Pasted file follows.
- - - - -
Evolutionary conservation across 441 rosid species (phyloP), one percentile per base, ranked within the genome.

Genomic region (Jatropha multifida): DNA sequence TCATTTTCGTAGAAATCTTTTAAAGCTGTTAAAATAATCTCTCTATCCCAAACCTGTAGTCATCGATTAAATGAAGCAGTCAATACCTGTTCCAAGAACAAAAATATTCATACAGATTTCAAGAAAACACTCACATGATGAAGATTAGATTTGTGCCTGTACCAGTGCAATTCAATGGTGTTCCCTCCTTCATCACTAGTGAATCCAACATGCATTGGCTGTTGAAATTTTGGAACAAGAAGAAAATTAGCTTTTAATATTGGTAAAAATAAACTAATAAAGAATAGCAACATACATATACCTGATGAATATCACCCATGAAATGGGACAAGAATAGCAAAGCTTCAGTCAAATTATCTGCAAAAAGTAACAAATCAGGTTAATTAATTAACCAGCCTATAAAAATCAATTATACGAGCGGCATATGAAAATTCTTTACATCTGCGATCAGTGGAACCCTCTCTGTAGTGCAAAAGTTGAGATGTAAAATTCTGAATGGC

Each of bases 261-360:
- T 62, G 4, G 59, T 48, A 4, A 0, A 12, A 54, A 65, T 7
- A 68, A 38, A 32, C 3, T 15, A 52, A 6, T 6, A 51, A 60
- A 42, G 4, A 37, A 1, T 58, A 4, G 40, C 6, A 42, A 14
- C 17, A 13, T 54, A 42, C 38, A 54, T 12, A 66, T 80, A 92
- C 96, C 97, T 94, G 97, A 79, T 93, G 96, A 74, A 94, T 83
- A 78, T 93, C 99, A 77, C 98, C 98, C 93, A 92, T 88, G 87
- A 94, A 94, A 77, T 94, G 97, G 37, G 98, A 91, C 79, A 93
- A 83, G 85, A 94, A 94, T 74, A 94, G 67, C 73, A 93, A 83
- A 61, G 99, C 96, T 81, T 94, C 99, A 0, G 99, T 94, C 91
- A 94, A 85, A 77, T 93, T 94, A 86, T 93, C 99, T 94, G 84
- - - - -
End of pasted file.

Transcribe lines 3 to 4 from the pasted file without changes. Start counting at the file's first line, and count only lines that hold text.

Each of bases 261-360:
- T 62, G 4, G 59, T 48, A 4, A 0, A 12, A 54, A 65, T 7